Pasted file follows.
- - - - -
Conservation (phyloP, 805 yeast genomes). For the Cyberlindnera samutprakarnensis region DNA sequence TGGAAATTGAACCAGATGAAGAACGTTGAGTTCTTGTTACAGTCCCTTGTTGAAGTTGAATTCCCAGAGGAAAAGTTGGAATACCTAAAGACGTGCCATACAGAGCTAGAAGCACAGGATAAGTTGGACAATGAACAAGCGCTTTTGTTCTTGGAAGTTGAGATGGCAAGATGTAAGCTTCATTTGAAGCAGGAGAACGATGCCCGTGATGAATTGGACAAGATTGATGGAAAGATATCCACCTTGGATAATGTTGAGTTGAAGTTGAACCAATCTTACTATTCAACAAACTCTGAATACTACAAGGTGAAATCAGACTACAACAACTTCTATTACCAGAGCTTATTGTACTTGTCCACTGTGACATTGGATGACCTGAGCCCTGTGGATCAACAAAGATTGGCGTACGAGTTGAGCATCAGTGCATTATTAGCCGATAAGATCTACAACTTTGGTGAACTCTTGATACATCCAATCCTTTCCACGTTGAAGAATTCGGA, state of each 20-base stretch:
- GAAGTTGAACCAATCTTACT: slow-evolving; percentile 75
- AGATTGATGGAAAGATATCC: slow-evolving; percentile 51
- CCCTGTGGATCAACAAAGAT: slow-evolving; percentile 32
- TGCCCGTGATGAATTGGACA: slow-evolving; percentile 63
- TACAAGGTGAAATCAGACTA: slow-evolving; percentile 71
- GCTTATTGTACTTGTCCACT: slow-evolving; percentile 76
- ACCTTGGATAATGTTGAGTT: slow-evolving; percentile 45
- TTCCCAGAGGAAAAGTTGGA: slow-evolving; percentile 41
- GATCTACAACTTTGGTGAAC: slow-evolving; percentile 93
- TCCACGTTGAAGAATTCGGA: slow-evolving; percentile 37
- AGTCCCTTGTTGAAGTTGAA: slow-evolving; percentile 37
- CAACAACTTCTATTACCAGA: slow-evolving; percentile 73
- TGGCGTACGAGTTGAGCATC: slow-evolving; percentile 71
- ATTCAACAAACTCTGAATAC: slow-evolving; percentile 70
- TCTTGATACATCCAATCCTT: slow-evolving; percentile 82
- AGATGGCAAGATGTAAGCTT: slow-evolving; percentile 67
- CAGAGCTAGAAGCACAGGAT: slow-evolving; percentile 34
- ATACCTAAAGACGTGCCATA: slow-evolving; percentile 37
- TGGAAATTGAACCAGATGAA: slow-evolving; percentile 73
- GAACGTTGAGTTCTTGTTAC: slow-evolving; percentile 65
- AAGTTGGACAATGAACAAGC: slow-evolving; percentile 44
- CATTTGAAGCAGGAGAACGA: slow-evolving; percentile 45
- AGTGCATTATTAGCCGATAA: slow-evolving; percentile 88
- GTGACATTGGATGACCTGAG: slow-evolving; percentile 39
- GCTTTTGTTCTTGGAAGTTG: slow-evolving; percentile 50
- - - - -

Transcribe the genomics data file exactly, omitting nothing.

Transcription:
Conservation (phyloP, 805 yeast genomes). For the Cyberlindnera samutprakarnensis region DNA sequence TGGAAATTGAACCAGATGAAGAACGTTGAGTTCTTGTTACAGTCCCTTGTTGAAGTTGAATTCCCAGAGGAAAAGTTGGAATACCTAAAGACGTGCCATACAGAGCTAGAAGCACAGGATAAGTTGGACAATGAACAAGCGCTTTTGTTCTTGGAAGTTGAGATGGCAAGATGTAAGCTTCATTTGAAGCAGGAGAACGATGCCCGTGATGAATTGGACAAGATTGATGGAAAGATATCCACCTTGGATAATGTTGAGTTGAAGTTGAACCAATCTTACTATTCAACAAACTCTGAATACTACAAGGTGAAATCAGACTACAACAACTTCTATTACCAGAGCTTATTGTACTTGTCCACTGTGACATTGGATGACCTGAGCCCTGTGGATCAACAAAGATTGGCGTACGAGTTGAGCATCAGTGCATTATTAGCCGATAAGATCTACAACTTTGGTGAACTCTTGATACATCCAATCCTTTCCACGTTGAAGAATTCGGA, state of each 20-base stretch:
- GAAGTTGAACCAATCTTACT: slow-evolving; percentile 75
- AGATTGATGGAAAGATATCC: slow-evolving; percentile 51
- CCCTGTGGATCAACAAAGAT: slow-evolving; percentile 32
- TGCCCGTGATGAATTGGACA: slow-evolving; percentile 63
- TACAAGGTGAAATCAGACTA: slow-evolving; percentile 71
- GCTTATTGTACTTGTCCACT: slow-evolving; percentile 76
- ACCTTGGATAATGTTGAGTT: slow-evolving; percentile 45
- TTCCCAGAGGAAAAGTTGGA: slow-evolving; percentile 41
- GATCTACAACTTTGGTGAAC: slow-evolving; percentile 93
- TCCACGTTGAAGAATTCGGA: slow-evolving; percentile 37
- AGTCCCTTGTTGAAGTTGAA: slow-evolving; percentile 37
- CAACAACTTCTATTACCAGA: slow-evolving; percentile 73
- TGGCGTACGAGTTGAGCATC: slow-evolving; percentile 71
- ATTCAACAAACTCTGAATAC: slow-evolving; percentile 70
- TCTTGATACATCCAATCCTT: slow-evolving; percentile 82
- AGATGGCAAGATGTAAGCTT: slow-evolving; percentile 67
- CAGAGCTAGAAGCACAGGAT: slow-evolving; percentile 34
- ATACCTAAAGACGTGCCATA: slow-evolving; percentile 37
- TGGAAATTGAACCAGATGAA: slow-evolving; percentile 73
- GAACGTTGAGTTCTTGTTAC: slow-evolving; percentile 65
- AAGTTGGACAATGAACAAGC: slow-evolving; percentile 44
- CATTTGAAGCAGGAGAACGA: slow-evolving; percentile 45
- AGTGCATTATTAGCCGATAA: slow-evolving; percentile 88
- GTGACATTGGATGACCTGAG: slow-evolving; percentile 39
- GCTTTTGTTCTTGGAAGTTG: slow-evolving; percentile 50